Say you live through a disaster of some sort. As a writer, you feel the need to respond to it in some way though your work. This is why you are a writer and not a fireman. Or, say you didn't live through the disaster, but you were sincerely affected in some way. You would still feel the need to respond. After all, this is the purpose of a writer: to create something as a response to, reflection of, or insight into our human condition. The P-DARS gives you two extreme options: write about the disaster head-on, explicitly, or write about everything but, yet somehow create a piece that still responds to said disaster. Both are valuable and neccessary for different reasons.
Katie Ford's writing in Colosseum has her leaning head-first into the extreme winds of disaster and pressing forward, one foot at a time, towards some kind of resolution or relief. Displaced with thousands of others, Ford’s first-hand experience lends a sense of panic to her poems, where the daily news often interrupts. Even the accounts of past disasters woven into her work are presented by an unflinching eye determined to record and preserve each horror.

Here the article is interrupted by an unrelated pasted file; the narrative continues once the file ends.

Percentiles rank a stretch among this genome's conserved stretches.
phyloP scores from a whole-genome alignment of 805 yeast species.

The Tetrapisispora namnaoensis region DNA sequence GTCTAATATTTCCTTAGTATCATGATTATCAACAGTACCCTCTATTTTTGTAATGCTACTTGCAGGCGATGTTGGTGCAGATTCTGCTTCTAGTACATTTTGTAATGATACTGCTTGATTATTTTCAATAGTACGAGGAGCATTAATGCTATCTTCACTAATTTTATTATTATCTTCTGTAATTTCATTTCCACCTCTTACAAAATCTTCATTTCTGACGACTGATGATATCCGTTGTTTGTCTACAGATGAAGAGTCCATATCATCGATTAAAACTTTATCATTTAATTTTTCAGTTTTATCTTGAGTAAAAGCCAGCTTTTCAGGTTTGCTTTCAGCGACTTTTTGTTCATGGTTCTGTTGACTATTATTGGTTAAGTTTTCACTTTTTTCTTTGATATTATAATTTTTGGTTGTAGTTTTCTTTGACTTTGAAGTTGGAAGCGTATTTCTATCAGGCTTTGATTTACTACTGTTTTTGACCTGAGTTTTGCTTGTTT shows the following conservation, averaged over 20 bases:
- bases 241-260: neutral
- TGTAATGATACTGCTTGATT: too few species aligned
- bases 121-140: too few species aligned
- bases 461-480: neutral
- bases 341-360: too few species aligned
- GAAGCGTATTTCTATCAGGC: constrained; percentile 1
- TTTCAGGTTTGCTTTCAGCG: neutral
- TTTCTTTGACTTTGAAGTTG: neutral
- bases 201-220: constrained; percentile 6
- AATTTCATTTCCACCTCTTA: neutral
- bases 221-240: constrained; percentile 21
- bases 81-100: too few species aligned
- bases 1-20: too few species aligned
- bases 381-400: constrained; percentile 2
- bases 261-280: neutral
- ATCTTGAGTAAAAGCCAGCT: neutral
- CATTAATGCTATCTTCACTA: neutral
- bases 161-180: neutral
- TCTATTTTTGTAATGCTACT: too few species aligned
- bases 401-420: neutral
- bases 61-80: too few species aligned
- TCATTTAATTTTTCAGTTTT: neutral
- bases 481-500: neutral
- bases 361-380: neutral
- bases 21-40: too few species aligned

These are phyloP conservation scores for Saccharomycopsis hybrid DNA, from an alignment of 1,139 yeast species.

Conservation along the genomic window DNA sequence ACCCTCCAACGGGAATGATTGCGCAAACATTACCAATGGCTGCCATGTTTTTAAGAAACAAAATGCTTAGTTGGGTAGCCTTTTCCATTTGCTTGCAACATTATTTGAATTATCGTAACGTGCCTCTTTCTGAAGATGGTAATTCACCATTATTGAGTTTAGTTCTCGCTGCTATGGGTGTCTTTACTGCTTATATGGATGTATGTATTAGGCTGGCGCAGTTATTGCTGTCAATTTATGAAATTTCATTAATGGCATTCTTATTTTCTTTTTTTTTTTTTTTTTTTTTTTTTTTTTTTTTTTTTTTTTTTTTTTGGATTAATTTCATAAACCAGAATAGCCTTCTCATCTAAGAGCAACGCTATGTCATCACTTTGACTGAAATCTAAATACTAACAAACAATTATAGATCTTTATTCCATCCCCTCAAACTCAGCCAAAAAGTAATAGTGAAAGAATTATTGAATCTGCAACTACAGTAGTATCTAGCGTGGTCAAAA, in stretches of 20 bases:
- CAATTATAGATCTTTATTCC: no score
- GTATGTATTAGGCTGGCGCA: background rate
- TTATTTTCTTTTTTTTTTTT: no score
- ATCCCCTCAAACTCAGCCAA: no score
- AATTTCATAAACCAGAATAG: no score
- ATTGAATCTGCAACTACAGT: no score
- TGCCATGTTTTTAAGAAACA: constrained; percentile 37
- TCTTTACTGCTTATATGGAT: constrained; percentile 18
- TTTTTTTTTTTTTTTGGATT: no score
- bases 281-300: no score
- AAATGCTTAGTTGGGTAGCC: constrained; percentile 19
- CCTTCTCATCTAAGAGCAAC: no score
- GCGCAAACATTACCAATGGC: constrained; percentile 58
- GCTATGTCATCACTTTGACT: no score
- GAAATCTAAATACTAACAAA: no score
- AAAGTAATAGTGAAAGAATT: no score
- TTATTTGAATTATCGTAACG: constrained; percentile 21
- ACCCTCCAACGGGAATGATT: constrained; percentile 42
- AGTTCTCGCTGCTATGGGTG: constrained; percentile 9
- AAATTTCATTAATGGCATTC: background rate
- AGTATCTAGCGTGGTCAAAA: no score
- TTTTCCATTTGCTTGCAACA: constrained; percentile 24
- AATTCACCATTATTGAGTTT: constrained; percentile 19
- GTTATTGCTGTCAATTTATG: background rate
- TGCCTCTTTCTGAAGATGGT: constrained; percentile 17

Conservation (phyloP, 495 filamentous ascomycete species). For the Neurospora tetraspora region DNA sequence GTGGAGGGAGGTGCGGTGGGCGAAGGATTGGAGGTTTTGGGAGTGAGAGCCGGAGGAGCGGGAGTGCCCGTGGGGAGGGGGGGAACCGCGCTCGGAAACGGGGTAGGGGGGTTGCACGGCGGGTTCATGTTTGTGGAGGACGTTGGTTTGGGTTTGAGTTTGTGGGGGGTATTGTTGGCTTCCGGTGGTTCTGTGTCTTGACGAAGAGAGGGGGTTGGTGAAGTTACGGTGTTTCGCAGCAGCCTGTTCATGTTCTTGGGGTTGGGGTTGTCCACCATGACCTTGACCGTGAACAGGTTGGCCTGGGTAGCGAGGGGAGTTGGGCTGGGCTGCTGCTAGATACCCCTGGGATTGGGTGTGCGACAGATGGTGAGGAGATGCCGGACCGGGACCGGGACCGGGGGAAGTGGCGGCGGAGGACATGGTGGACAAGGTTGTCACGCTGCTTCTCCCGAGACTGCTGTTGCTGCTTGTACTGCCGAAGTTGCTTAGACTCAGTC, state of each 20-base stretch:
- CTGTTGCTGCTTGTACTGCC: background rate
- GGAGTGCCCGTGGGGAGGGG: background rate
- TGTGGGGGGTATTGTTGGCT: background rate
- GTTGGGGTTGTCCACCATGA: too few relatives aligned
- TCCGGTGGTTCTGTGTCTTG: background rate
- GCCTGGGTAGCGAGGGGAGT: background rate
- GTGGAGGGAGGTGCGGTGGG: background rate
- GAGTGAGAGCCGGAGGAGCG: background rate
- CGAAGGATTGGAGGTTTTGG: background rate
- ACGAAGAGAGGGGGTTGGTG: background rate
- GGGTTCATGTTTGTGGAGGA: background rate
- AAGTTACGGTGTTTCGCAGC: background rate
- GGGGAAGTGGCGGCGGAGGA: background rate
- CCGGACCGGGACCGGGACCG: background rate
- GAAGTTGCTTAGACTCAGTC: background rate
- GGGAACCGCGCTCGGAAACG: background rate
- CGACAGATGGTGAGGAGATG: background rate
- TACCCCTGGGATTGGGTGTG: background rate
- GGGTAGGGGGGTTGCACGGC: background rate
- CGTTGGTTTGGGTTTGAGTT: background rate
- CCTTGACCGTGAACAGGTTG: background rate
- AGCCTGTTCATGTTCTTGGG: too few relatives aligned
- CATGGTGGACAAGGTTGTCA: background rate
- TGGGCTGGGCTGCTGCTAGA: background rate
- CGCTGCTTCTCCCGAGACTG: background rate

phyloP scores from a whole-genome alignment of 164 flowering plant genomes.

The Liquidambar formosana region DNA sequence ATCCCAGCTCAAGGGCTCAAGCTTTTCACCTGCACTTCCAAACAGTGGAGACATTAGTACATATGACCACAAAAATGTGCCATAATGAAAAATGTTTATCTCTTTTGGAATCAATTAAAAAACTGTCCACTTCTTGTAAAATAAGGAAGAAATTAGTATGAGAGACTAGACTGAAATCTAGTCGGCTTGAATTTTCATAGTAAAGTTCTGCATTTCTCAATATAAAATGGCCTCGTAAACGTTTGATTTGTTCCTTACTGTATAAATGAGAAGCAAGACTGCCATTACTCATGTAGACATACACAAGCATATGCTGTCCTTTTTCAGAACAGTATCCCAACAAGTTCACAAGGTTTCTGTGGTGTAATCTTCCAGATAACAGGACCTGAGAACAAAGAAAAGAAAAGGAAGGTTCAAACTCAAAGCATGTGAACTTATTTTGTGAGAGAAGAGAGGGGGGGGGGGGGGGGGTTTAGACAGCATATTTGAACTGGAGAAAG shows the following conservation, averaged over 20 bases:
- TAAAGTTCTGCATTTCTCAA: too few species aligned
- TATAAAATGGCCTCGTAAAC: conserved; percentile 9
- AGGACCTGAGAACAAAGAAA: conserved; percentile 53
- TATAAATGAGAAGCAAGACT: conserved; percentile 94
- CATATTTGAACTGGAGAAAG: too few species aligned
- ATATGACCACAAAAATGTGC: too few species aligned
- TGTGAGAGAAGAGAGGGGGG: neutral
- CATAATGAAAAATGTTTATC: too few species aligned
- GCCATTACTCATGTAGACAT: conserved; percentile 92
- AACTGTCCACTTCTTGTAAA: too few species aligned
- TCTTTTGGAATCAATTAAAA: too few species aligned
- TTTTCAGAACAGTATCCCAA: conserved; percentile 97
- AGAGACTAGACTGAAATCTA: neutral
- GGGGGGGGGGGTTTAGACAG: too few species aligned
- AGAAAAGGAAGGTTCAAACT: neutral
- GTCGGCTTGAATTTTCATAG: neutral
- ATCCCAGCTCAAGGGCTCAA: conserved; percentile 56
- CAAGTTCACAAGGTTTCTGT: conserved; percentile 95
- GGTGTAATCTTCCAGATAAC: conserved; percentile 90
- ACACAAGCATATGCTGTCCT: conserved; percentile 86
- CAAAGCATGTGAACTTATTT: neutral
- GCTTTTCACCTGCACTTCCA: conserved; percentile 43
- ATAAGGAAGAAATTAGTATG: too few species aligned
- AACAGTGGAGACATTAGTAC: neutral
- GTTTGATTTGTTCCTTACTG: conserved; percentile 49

In Divine Margins, Peter Cooley, like Ford, reaches into the past in search of touchstones for his suffering. But unlike Ford, Cooley's work is not about Katrina. Not at all. Rather, it is an intimate look at intimate grief and loss, specifically, the loss of his parents. But somehow the book manages to transcend that intimacy and become larger than the words on the page. Larger than the death of one loved one, the grief of one person. Large enough, even, to encompass an entire city's grief and loss.
Of course, there are many works spanning the P-DARS spectrum which respond to the hurricane in one way or another. But these are two significant places to start your reading.